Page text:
I do not want her being sexually active or dating but I am accepting where she is at and do not want to be grandmother at this point. Compassion
     
  14. robinm1922

    robinm1922 One day at a time

    I had a duhh moment last night, there are so many stinking appointments I got my self all messed up with dates. Her appointment is tonight not last night. To say the least difficult child stormed out of the office and took off to the car when she found out. Guess they have an idea of what will be coming through the doors tonight! We did get a chance to have a long conversation about BC pills and what they are for.
    The first thing she said was you need to tell all the doctors I need them for cycles and NOT because I am having sex because I AM NOT!

    Works for me! I made sure she understands this is not an open invitation, she could still get pregnant even on the pill and it doesn't stop STD's. She did apologize for her attitude when we left the office, she looked at me and said I wish I didn't feel like this, she feels angry and out of control. When she is really mad she doesn't care about how she treats people but when she is feeling better she feels guilty!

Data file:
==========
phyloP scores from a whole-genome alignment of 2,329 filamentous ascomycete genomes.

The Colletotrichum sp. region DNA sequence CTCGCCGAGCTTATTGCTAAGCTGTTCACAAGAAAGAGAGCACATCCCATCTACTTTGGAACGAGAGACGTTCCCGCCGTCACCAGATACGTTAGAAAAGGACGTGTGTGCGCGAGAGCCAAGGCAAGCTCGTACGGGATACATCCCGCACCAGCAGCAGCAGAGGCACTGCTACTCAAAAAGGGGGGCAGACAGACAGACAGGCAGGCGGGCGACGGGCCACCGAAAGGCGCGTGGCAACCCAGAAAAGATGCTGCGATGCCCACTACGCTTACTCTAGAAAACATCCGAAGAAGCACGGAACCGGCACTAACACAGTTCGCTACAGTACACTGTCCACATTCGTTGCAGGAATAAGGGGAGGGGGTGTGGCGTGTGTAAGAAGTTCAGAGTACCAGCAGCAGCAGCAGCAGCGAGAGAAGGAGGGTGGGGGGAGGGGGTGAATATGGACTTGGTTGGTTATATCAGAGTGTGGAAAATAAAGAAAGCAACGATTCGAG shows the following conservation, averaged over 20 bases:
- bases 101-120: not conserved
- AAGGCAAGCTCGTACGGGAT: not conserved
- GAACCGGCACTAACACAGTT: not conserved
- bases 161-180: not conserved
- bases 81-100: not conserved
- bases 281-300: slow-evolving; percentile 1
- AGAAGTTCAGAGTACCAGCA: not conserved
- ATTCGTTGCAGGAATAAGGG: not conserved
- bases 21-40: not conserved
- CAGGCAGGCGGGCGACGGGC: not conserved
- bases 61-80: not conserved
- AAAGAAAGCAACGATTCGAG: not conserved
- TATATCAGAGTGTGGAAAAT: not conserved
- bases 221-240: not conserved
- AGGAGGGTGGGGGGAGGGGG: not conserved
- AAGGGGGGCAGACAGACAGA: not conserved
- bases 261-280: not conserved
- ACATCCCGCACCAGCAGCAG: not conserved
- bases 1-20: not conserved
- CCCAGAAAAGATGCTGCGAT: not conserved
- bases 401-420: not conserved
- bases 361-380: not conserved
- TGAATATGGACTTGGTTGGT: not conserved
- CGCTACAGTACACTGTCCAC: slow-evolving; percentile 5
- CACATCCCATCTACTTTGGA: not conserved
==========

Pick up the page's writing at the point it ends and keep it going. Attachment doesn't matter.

I think the pills are the only way we are going to be able to go, she DOES NOT do shots, she has a needle phobia. Only if she has no other choice will she put her arm out for a shot, trust me if she has to get a shot everyone in the office knows about it!

    I have high hopes for tonight hope they are not squashed!
     
  15. eekysign

    eekysign New Member

    Just tell her how awesome it will be to be able to predict when ole Aunt Flo is comin'! I was like her, and never became "regular"---I had NO idea what a pain in the butt it was, until I got on BCPs to fix it. It's life-changingly wonderful. :) Plus, she can take two packs straight if she's got a beach week or pool time with friends, schedule it so she gets it on the weekend OR the week, whatever she wants, etc, etc. Lighter, shorter, usually, too.

    If BCPs work out for her, she's got a new world ahead. It's amazing what a difference such a "little" thing makes. Oh, and they clear up your skin, usually. Haven't had a pimple since I started on 'em. There are SO many benefits. I hope it all works out!!!
     
  16. eekysign

    eekysign New Member

    How'd it go? *fingers crossed for no blow-ups*
     
  17. AnnieO

    AnnieO Shooting from the Hip